Review: Derek Patton “Bright Grey”

Derek Patton “Bright Grey”

12 Apr, 2011 Matt Warnock

Acoustic Finger-Style guitar, or American Finger-Style as it is sometimes called, has a long and storied history, producing some of the most talented and accomplished guitarists of the past 50 years.  Names such as Michael Hedges, Phil Keaggy, Michael Chapdelaine and many more have helped to build the genre into what it is today.  Now, a new generation of up and coming finger-pickers is taking over, carrying the torch into the future as the finger-style movement shows no signs of slowing down in the face of the changing music industry and tough competition from other genres and media choices.  One of the brightest guitarists to bring his creative juices to the finger-style genre is Derek Patton, and his love of the instrument and high-level of musicianship can be heard throughout his album Bright Grey.

The album features the talented guitarist playing up-tempo finger-burning tracks, such as the album’s opener “Google Me,” with its rapidly plucked arpeggios that paint a beautiful sonic picture to open the piece and the record.  But there are also softer moments where Patton digs deep into his musical palette and brings forth a subtle, sensitive approach to the instrument and his compositions.  “El Amor De Mi Vida” is a fine example of this style of playing and writing.  Effectively using arpeggiated chords, artificial harmonics and a mixture of chords and single-note runs alongside some soft yet effective right-hand percussion, the guitarist brings the listener deep into his musical consciousness, allowing one to experience the acoustic guitar in a different manner than they may be used to.  While many people enjoy a barn-burning solo guitar piece, it is a sign of true musicianship when an artist knows just the right time to introduce a softer piece, and Patton is one such player.

There are also plenty of exciting, fast-paced moments on the album.  The palm-muted intro to “Faith” provides yet another technical approach to the instrument, and one that is soft yet intense at the same time.  As Patton layers melodies upon melodies, with a bass-line, melody and arpeggiated chords running at the same time, he leads the listener along a musical path that starts soft and builds throughout the piece’s 2:47 length.  Again, it is the slight and slowly planned changes in the piece that bring out a maximum amount of emotion from the work.  “Simple Trust” is another great example of this approach, where the melody is allowed to breathe and grows naturally, using a strong sense of time and rhythmic variation to create excitement along the way.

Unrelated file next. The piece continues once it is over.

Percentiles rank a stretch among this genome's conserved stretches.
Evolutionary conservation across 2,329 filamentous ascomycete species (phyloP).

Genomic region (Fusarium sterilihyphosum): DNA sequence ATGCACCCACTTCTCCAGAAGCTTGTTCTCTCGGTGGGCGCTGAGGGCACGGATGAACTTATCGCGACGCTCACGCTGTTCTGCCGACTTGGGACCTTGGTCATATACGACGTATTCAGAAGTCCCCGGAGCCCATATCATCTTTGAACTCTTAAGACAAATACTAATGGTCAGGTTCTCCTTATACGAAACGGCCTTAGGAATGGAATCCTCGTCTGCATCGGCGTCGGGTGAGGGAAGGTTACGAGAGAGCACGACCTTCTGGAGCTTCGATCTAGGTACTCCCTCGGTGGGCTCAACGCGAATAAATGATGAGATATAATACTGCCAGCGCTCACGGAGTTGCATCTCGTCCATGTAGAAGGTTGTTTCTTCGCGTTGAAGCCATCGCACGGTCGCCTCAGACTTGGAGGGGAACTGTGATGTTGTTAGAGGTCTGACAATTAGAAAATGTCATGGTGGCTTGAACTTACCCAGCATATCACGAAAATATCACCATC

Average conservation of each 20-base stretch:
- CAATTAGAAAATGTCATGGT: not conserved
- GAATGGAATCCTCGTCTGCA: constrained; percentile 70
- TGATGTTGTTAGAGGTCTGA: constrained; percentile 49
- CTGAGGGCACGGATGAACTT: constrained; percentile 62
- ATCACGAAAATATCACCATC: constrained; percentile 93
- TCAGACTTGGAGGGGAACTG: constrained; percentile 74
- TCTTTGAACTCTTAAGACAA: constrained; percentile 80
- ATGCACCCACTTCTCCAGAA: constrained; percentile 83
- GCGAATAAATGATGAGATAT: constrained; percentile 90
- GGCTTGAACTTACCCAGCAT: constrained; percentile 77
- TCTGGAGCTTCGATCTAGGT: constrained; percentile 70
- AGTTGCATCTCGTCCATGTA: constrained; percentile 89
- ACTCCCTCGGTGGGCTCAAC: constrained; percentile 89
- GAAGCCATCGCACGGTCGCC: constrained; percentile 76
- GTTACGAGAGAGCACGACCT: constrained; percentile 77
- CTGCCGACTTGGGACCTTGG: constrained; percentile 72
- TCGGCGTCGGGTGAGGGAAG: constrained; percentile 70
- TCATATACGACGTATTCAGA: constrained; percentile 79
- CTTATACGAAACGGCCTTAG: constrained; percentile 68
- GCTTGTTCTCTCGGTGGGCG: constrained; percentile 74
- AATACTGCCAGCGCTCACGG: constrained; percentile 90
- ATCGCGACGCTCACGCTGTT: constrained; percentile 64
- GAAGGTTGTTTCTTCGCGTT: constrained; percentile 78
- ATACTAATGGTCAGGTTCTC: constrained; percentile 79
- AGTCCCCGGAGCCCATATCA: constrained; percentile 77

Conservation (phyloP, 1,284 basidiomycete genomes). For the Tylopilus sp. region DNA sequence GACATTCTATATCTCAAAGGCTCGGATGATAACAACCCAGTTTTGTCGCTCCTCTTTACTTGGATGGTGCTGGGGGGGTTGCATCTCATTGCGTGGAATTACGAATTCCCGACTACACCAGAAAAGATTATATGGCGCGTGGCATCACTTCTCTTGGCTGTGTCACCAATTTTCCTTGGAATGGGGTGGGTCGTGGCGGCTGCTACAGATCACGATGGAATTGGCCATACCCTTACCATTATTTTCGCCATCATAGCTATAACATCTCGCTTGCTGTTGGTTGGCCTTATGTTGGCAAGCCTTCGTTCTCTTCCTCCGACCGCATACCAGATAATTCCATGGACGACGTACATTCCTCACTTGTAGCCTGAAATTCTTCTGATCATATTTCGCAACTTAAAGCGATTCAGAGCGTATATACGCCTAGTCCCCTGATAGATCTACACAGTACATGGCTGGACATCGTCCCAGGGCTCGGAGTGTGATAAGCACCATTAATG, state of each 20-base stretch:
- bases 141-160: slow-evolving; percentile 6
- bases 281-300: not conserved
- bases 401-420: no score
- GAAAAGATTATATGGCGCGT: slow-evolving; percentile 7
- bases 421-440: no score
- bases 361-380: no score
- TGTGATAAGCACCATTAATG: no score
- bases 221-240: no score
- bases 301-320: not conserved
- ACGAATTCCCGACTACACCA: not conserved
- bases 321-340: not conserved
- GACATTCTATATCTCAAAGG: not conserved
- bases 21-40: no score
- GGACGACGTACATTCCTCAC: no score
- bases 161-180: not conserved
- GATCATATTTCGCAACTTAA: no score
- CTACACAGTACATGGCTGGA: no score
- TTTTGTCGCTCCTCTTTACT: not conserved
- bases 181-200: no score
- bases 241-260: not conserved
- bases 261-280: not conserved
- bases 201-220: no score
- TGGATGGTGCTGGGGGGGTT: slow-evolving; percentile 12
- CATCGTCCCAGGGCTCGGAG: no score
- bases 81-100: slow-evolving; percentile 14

Whether he is playing a lightning-fast run, using right-hand percussion or slowing things down to a mellow pace, Patton takes every chance he can to dig deeper into the piece that he is playing.  There is never the sense that he is rushing through a line, or that anything was written for the sake of showing off his technical facility.  It’s just the opposite.  Whereas many instrumental guitarists think flash first and melody-emotion second, Patton’s pieces are always written from the emotional ground up, with the moments of technical brilliance adding to the piece, such as the slurred runs in “Eleventh Hour,” rather than being the focus of the music itself.  Fans of the finger-style genre will find plenty to enjoy with this album, and it will make a nice introduction to newcomers as well, as it showcases the many different sonic possibilities that American Finger-Style offers from both a technical and musical standpoint.

Review by Matthew Warnock
Rating: 4 stars (out of 5)